During the period 1939 through 41, Thanksgiving was declared by the President to be on the third Thursday of November, so-called "Franksgiving" by the President's opponents. The desire was to extend by a week the holiday shopping period to provide more business for merchants. That experiment having failed, however, to show any marked change in commerce, the date was reversed in May, 1941, and the date reverted to the fourth Thursday from 1942 forward. During the three interim years, only half the states changed the date in 1939 and only two-thirds during the succeeding two years.
In any event, despite the first Thanksgiving being marred by continuing civil war in the country, it still found something about which to be thankful, and so stood as a reminder to this world in time of continued war.
"No Hurry" suggests to the City School Board that it not appoint a successor forthwith should the 70-year old Superintendent resign before the end of his scheduled term July 1. For the terms of three members of the Board were set to expire in the spring and it would be the better part of valor, therefore, to wait until the Board was newly constituted before naming the successor--provided, that is, should the aging Superintendent come to the decision to resign.
"The Hounds" observes the attempt to streamline the Senate in its overabundance of committees, 33 regularly sitting, and additional special committees, such as the one to Investigate Production, Transportation and Marketing of Wool.
The House possessed 46 regular committees and another plethora of special committees.
There were also 23 joint committees of the two chambers.
And then there was the Smith Committee which was studying the whole committee business and seeking to curb the number of committees.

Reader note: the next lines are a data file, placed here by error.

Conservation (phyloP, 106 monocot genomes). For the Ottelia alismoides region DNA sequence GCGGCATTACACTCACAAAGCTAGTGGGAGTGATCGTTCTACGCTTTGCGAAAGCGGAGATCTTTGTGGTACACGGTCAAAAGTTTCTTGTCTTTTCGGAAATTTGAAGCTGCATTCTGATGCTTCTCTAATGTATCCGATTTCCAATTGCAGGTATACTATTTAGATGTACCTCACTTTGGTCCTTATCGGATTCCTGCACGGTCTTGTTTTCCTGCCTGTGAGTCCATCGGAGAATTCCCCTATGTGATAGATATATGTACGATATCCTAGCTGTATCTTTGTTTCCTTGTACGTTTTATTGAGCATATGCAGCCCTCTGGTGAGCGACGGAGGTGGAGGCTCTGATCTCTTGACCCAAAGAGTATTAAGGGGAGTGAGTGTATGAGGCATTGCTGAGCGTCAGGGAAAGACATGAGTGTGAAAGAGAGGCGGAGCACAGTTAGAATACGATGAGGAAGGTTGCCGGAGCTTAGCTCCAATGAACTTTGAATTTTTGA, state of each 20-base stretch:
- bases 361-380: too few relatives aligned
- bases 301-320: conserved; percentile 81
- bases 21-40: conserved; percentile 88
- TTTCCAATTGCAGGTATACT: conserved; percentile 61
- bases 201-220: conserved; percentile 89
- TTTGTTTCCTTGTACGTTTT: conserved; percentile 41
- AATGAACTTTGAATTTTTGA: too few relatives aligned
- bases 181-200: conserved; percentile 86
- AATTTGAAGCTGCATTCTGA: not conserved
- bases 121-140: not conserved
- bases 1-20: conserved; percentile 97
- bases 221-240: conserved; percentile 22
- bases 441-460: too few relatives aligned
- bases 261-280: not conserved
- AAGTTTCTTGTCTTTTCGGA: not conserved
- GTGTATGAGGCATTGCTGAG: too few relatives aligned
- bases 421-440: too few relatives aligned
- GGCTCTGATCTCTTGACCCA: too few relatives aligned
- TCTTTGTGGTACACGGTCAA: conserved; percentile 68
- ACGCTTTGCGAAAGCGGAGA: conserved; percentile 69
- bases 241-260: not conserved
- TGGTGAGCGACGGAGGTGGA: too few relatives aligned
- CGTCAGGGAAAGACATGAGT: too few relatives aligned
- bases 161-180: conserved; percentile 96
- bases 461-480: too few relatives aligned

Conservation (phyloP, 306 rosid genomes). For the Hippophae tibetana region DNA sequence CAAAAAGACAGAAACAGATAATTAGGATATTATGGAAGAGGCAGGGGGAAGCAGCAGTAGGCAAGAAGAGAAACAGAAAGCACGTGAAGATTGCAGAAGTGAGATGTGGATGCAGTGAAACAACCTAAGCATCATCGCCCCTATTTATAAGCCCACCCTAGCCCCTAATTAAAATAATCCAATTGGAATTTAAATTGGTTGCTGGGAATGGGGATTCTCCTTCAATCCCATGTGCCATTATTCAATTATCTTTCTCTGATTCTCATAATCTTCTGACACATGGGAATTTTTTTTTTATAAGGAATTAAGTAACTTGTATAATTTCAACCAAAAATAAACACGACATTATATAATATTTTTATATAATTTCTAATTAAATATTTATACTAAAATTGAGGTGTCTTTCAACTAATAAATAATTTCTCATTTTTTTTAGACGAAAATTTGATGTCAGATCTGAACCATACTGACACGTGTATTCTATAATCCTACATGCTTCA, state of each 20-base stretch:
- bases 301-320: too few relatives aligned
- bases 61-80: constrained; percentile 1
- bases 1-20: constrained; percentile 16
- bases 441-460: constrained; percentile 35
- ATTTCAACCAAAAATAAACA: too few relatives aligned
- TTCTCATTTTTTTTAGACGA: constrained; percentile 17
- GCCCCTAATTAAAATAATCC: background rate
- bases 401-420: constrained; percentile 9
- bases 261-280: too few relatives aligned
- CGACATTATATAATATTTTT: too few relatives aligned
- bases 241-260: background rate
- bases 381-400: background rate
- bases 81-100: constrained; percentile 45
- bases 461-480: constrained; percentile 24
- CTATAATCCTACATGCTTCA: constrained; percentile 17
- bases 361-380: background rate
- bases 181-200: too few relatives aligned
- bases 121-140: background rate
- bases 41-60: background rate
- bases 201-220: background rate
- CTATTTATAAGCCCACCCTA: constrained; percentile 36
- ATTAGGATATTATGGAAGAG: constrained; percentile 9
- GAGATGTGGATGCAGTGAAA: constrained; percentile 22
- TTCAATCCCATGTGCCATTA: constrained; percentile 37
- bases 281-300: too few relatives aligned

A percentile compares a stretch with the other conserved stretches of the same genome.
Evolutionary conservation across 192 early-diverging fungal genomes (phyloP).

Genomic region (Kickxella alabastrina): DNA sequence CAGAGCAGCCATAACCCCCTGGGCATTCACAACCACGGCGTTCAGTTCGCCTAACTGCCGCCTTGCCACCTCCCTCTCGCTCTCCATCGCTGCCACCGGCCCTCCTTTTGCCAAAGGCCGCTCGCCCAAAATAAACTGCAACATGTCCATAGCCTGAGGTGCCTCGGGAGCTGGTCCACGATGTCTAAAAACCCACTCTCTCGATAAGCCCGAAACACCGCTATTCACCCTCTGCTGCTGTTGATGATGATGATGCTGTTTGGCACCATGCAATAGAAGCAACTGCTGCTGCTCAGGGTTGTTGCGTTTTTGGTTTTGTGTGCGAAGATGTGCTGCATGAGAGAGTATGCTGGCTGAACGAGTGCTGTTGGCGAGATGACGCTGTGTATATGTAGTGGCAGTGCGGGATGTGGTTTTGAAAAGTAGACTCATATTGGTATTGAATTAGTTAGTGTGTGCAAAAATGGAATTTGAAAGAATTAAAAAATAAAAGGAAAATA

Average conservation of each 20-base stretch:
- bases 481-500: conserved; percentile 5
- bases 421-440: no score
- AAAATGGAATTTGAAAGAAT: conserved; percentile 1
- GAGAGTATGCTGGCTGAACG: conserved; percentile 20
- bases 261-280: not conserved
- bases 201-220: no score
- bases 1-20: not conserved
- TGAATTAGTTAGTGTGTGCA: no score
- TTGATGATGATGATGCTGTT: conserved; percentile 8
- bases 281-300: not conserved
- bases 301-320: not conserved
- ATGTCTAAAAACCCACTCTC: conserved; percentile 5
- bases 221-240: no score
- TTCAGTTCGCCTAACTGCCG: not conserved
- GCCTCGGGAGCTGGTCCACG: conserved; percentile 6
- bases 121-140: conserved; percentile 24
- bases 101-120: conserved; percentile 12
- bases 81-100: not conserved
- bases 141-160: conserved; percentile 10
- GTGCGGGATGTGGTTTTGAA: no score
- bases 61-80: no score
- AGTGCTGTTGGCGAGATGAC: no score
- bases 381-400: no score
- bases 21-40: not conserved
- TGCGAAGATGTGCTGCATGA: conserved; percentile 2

If it seems as if the editors went home for Thanksgiving and left little or nothing of original substance in the column this day, we think that would be a pretty fair guess. But they were entitled.
Drew Pearson tells of the protest sent to the United States Government against the British by Emperor Haile Selassie of Ethiopia for the British refusal to evacuate the country. The British were still occupying the ports of Ogaden and Harar.
Emperor Selassie had garnered great sympathy to his country's cause when it was beset by Mussolini's Italy in 1935. He was lauded as a hero when, in 1941, the Italians were finally ousted and Selassie returned to his throne. His was the first country invaded and so it was promoted as the first wrong of the war righted, accomplished by the British. In exchange, they were given the right of occupation for two years, and the previous March, the right was extended for a year, at the demand of the British.
When Emperor Selassie asked the British to depart by the end of 1944, however, they balked, said that the people of Ogaden and Harar now recognized as their lawful sovereign King George VI. It became evident that the British intended to annex part of the two provinces to British Somalia.
Emperor Selassie had the previous month sought to communicate directly with Drew Pearson, but British or State Department censorship had intervened.
The State Department was quietly trying to urge the British to respect the rights of small nations but also trying to keep the matter quiet on the world stage.
The only two independent countries in Africa, Mr. Pearson points out, were Liberia, founded by American slaves and under American protection, and Ethiopia, under British protection.
He next tells of venerable Rhode Island Senator Theodore Green who stated at a Washington party that to get his Senate colleagues to agree to change the requirement of a two-thirds majority vote for ratification of treaties to that of a simple majority would require first that they abandon the tradition of having in place in the Senate, as standard equipment, snuff boxes.
Samuel Grafton, still in Des Moines, again stresses that Iowa was heavily Republican. When it voted Democratic, as in 1932 and 1936, it was only because of woes being experienced by farmers, as during the Depression. Recovery meant that it was free again to vote its natural will, voting heartily for Willkie in 1940 and less heartily for Dewey in 1944.
Nevertheless, Des Moines had voted each of the previous four times for Roosevelt. The inability of the GOP to carry larger cities, Des Moines having a population of 160,000, was as much a detriment to the party as its inability to crack the Solid South.